In a previous post there was a mention of sweet potatoes being one of the sources to keep your blood sugar levels in check. Sweet potatoes are another diabetes-friendly source of carbs: A medium sweet potato packs 4 grams of fiber and nearly a third of your daily vitamin C, and more. Here Dr. Joseph Mercola, Mercola.com, reflects on the unique attributes of this amazing food:
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“Whenever I find information that will help promote optimal health, I am always eager to share it with all of my readers. This is especially true when it comes to diet, as proper nutrition is one of the pillars of good health and wellness. Now, I am excited to share with you the potential health benefits of sweet potatoes.
Sweet Potatoes: More Than Just Food for the Holidays
When consumed in moderation, sweet potatoes can provide a rich concentration of nutrients. This makes them an ideal addition to your meals throughout the year. A substantial amount of research has proven that these naturally-sweet root vegetables possess antioxidant, anti-inflammatory, and disease-fighting components.1, 2, 3
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The Sweet Potato's Humble Beginnings
The cultivation of sweet potatoes dates back to 750 BC, making it one of the oldest foods known to man.4 After Christopher Columbus' introduction of yams to Europe, the Spanish and Portuguese explorers brought sweet potatoes to different parts of the world, including Asia and Africa.5 In the 16th century, the United States – particularly in the southeastern part – consumed sweet potatoes as a staple food.6
About 400 varieties of sweet potatoes have been discovered, with some rarer than others.7 They are set apart using the appearance of their skin and color, including cream, tan, yellow, orange, pink, and purple.8 While they are in season during the months of November and December, they are available all-year round in local markets.
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The Sweet Potato vs. Yams and Regular Potatoes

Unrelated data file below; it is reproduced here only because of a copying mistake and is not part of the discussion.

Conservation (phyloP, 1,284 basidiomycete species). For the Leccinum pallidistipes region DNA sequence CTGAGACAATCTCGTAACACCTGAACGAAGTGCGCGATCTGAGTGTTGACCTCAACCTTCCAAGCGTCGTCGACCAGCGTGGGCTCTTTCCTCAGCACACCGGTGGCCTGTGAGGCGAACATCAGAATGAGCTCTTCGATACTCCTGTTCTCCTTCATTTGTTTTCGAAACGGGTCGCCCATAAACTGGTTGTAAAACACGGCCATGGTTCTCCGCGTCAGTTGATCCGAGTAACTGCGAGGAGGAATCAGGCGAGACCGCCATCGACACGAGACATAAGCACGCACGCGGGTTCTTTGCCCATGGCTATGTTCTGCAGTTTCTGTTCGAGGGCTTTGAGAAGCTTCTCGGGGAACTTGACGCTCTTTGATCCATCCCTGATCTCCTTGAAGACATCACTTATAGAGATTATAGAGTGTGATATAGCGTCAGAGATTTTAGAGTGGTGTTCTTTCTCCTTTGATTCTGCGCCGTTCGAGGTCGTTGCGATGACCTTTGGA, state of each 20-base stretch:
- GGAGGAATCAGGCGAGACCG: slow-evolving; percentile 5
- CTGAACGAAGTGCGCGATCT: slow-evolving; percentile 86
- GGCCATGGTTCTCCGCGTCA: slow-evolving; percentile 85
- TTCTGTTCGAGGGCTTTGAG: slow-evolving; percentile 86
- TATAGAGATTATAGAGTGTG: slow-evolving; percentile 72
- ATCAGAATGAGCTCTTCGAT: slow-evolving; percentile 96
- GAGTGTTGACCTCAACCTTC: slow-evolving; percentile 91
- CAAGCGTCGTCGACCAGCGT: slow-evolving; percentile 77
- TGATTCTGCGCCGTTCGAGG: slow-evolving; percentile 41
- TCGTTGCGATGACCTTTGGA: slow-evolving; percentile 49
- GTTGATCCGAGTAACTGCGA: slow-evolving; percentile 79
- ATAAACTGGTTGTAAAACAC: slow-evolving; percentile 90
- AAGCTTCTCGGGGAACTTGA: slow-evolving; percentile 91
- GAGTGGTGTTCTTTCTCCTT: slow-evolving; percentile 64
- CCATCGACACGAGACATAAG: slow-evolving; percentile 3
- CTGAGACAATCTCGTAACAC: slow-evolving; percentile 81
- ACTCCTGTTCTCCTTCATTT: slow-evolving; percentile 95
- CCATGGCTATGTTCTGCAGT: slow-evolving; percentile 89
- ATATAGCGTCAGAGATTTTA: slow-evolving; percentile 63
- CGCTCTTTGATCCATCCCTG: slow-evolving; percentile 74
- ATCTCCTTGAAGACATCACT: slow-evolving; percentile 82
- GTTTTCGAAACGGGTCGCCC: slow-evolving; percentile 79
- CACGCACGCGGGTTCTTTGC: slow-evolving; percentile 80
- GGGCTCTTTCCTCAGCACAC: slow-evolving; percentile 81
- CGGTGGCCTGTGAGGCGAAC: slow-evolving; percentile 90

Sweet potatoes are often mistaken as “yams,” which are the starchy root vegetables from the Dioscoreae family. Sweet potatoes belong to the Convolvulaceae or morning glory plant family. They possess two seed leaves, while yams only have one embryonic seed leaf and are moister.9
Yams are native to Africa, Asia, and tropical regions. They, too, have numerous varieties – the more familiar ones appear with dark, rough skin and white, purple, or red flesh.10
Generally, most sweet potatoes have the same size and shape. Yams, in contrast, may be as big as regular potatoes or may grow up to five feet long.11 Sweet potatoes also vary from regular potatoes, despite similarities in calorie, carbohydrate, and fiber content. The former is often considered healthier than the latter.
The calories and salt content of regular potatoes increase when they are fried. Regularly eating them fried may put you at risk or high blood pressure, cardiovascular disease, and stroke.12 This does not happen with sweet potatoes. Another reason why sweet potatoes are considered superior to regular potatoes is their varying colors, which indicate the presence of potent antioxidants.13
What Is the Significance of the Vibrant Colors of Sweet Potatoes?
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Orange-colored sweet potatoes owe their appearance to the carotenoid beta-carotene. Carotenoids are natural pigments responsible for the colorful appearances of some fruits and vegetables.
As an antioxidant, beta-carotene can help ward off free radicals that damage cells through oxidation, which can speed up aging and make you vulnerable against chronic diseases. This antioxidant can help support your immune system, as well as lower your risk of heart disease and cancer.14
Beta-carotene can be converted into retinol or vitamin A by your body,15 and vitamin A contributes to optimal eye health and vision. While taking vitamin A in large doses can be toxic, receiving it from beta-carotene is considered safe due to your body's ability to regulate its vitamin A production.16
Sweet potatoes can also contribute to skin health. Vitamin A, which is a natural anti-inflammatory, can help get rid of acne-causing bacteria.17
Purple sweet potatoes, on the other hand, contain anthocyanins, another type of natural pigments. Anthocyanins are associated with reduced cancer risk. Studies show they help suppress stomach, colon, lung, and breast cancer cell proliferation.18 They also prevent blood clots by stopping platelets from clumping together – a function that may help fight heart disease.19
Other Beneficial Compounds Found in Sweet Potatoes
While orange sweet potatoes have anti-carcinogenic properties, it was found that purple sweet potatoes have better cancer-fighting abilities because they have cyanidins and peonidins, which have a positive effect against cancer cell growth.”
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Read More … Article Source: https://articles.mercola.com/sweet-potato.aspx
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